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FILM Fawzia Mirza, Kathy Griffin and much more at Outfest
by Jerry Nunn, Windy City Times
2019-08-06

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Founded by UCLA students in 1982, the Los Angeles-based nonprofit film festival Outfest celebrated 37 years of bringing LGBTQ stories to the screen. Presented by HBO, the festival ran July 18-28. This year, films were from 33 countries and in 26 languages, with more than two-thirds of the content directed by women, people of color and trans filmmakers.

In 2019, Outfest opened July 18 with Circus of Books at the Orpheum Theatre with an after party that followed the screening. The documentary Circus of Books follows the family who owned LA's gay bookstore of the same name.

A massive red carpet was held before the Circus of Books premiere with many of the artists involved with the films at Outfest stopping to talk to Windy City Times about their projects. Here are some of the highlights:

Mark Blane made the film Cubby and mentioned working in theater in Chicago in the past. His film ran parallel with his life in some aspects and is about a young person from the Midwest who moves to New York. The protagonist eats a psychedelic cupcake that takes him on an adventure involving a leather daddy. Blane stated he would love to screen Cubby in Chicago since he has so much family in Indiana.

Ruth Caudell, the director of Second Star on the Right, talked about her movie following the story of a bisexual woman struggling to be who she is. Caudell has Spanish music written throughout the piece because she grew up on pop music. Her main actress Silvia Varon accompanied her on the red carpet and explained that the whole movie was improvised. When Varon was asked if improvising a movie was scary she said, "In the beginning, then I forgot about it and just lived in the moment!"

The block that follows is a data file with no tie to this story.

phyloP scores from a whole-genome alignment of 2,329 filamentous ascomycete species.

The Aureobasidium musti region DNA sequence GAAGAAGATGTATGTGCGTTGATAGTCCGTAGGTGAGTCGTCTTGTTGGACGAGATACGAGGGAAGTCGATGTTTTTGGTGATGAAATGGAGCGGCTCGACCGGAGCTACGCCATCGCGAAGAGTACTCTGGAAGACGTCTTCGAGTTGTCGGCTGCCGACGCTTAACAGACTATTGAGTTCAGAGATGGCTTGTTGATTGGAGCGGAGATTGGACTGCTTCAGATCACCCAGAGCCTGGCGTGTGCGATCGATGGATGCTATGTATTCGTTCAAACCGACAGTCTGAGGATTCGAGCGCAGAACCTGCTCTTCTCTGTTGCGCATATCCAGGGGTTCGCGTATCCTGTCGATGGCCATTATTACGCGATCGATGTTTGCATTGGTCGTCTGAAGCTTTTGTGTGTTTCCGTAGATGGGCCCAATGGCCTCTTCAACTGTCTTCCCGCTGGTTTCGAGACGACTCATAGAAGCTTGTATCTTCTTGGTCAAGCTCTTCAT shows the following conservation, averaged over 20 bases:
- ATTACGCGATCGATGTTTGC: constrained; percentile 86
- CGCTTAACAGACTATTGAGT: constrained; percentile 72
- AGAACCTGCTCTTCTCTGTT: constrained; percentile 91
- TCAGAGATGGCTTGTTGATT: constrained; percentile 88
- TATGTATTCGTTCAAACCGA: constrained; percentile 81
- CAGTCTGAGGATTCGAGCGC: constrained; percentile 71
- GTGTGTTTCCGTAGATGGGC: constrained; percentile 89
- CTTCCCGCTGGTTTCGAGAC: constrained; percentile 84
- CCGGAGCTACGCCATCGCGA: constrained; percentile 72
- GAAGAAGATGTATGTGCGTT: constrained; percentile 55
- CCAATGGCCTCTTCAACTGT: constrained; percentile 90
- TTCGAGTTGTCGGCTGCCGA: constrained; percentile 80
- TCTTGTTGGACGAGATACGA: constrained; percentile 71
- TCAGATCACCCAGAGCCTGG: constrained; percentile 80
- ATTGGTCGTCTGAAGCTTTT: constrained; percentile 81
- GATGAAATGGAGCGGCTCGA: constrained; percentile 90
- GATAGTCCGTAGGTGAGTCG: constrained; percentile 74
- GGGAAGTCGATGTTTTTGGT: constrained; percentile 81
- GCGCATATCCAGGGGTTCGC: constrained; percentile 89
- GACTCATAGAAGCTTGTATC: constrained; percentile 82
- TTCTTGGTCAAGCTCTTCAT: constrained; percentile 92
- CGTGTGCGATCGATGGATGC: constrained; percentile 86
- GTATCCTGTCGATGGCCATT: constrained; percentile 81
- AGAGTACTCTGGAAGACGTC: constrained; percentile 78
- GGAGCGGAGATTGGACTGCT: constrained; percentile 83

Some movies were world premier's such as Molly Hewitt's Holy Trinity, about a dominatrix that can speak to the dead. Hewitt said she was inspired by the 1996 movie Citizen Ruth to make it.

Doug Spearman's romantic comedy From Zero to I Love You he described as autobiographical and what happens when someone falls in love with a married man.

There was a web series called People Like Us that had director Leon Cheo walking the carpet with actor Josh Crowe. The show is made in Singapore about four gay men finding love there. It is on its second season after winning several awards.

The More Things Change is about a trans video-game designer who works in the corporate world and wants to follow her passion. Director Debra F. Simone said she wanted to tell a different kind of trans story about the working class and described it as "a trans Mary Tyler Moore."

Two straight filmmakers made a short film called Wonder about a biracial youngster growing up in New York City who secretly dreams of trick or treating as Wonder Woman. They explained that they both grew up without fathers and it inspired them to make the movie. Director Javier Molina said, "We wanted to show unconditional love on the screen and allowing children to be who they are, as opposed to who they are supposed to be." Wonder took home Hyundai's Vision for Better Award later in the festival.